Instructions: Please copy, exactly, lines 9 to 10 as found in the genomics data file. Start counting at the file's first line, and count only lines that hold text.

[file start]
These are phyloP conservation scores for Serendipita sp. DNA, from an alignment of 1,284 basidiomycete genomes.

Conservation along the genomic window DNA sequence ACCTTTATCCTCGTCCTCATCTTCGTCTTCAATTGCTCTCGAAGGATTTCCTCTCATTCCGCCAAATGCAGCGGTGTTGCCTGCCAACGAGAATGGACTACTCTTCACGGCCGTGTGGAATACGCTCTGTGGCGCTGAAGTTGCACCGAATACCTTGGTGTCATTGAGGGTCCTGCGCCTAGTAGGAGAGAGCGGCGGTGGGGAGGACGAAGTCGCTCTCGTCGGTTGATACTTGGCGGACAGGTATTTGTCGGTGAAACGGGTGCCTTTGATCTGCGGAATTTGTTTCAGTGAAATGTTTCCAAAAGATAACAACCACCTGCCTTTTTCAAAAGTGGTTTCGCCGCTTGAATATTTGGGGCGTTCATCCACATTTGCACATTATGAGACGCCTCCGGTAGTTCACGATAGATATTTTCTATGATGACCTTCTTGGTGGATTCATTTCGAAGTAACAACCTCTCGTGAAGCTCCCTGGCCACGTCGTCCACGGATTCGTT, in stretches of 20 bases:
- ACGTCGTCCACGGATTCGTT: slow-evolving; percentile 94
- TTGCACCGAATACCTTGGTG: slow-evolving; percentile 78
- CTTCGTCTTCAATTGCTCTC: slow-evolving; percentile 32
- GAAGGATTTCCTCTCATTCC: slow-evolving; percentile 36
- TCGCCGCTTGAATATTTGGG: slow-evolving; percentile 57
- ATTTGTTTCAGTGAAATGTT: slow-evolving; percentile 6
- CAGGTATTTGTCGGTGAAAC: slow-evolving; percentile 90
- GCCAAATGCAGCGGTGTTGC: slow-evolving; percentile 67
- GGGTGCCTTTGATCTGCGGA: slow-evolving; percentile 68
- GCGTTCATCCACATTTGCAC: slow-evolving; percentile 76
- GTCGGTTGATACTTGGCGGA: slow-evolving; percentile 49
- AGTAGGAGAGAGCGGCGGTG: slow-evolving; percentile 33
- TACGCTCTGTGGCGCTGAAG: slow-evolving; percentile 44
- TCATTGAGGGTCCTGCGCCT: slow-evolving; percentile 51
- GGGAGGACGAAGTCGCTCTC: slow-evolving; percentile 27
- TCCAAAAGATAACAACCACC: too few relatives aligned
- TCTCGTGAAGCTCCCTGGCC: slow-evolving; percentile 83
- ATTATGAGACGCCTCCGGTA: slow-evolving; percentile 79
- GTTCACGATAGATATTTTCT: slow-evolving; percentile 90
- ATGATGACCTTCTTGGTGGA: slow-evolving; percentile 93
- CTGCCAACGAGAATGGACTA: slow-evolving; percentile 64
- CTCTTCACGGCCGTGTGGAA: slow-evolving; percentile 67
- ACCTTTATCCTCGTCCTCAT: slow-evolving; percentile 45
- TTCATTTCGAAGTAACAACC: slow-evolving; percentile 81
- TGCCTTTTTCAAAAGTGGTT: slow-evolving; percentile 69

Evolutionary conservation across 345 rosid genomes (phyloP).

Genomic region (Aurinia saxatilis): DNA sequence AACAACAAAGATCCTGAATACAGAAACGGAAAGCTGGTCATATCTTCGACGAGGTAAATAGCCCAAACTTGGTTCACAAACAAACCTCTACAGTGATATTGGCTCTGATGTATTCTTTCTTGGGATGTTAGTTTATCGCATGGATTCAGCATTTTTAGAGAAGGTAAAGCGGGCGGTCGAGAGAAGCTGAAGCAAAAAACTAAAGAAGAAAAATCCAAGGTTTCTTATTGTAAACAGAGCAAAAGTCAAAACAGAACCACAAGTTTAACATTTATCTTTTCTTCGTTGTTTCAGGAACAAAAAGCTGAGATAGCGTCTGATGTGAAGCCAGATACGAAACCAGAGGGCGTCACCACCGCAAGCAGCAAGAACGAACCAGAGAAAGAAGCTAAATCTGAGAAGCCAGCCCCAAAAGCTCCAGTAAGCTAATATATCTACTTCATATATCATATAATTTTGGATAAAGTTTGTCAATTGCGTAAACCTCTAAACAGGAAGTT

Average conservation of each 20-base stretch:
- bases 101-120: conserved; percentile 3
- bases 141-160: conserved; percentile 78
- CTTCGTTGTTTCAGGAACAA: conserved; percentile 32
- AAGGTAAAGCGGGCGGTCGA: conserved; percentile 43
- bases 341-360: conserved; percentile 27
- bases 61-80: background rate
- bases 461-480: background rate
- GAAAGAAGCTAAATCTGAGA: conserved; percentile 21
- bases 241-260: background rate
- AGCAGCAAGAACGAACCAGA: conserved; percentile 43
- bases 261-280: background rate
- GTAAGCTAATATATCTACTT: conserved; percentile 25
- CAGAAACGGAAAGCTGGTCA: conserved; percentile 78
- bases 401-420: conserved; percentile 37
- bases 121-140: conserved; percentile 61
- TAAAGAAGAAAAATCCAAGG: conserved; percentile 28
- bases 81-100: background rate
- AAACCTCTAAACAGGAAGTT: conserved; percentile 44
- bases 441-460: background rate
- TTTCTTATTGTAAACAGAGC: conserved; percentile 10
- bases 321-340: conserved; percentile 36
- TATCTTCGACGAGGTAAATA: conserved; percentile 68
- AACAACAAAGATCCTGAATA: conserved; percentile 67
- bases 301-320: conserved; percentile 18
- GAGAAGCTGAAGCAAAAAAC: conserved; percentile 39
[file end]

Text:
- CAGGTATTTGTCGGTGAAAC: slow-evolving; percentile 90
- GCCAAATGCAGCGGTGTTGC: slow-evolving; percentile 67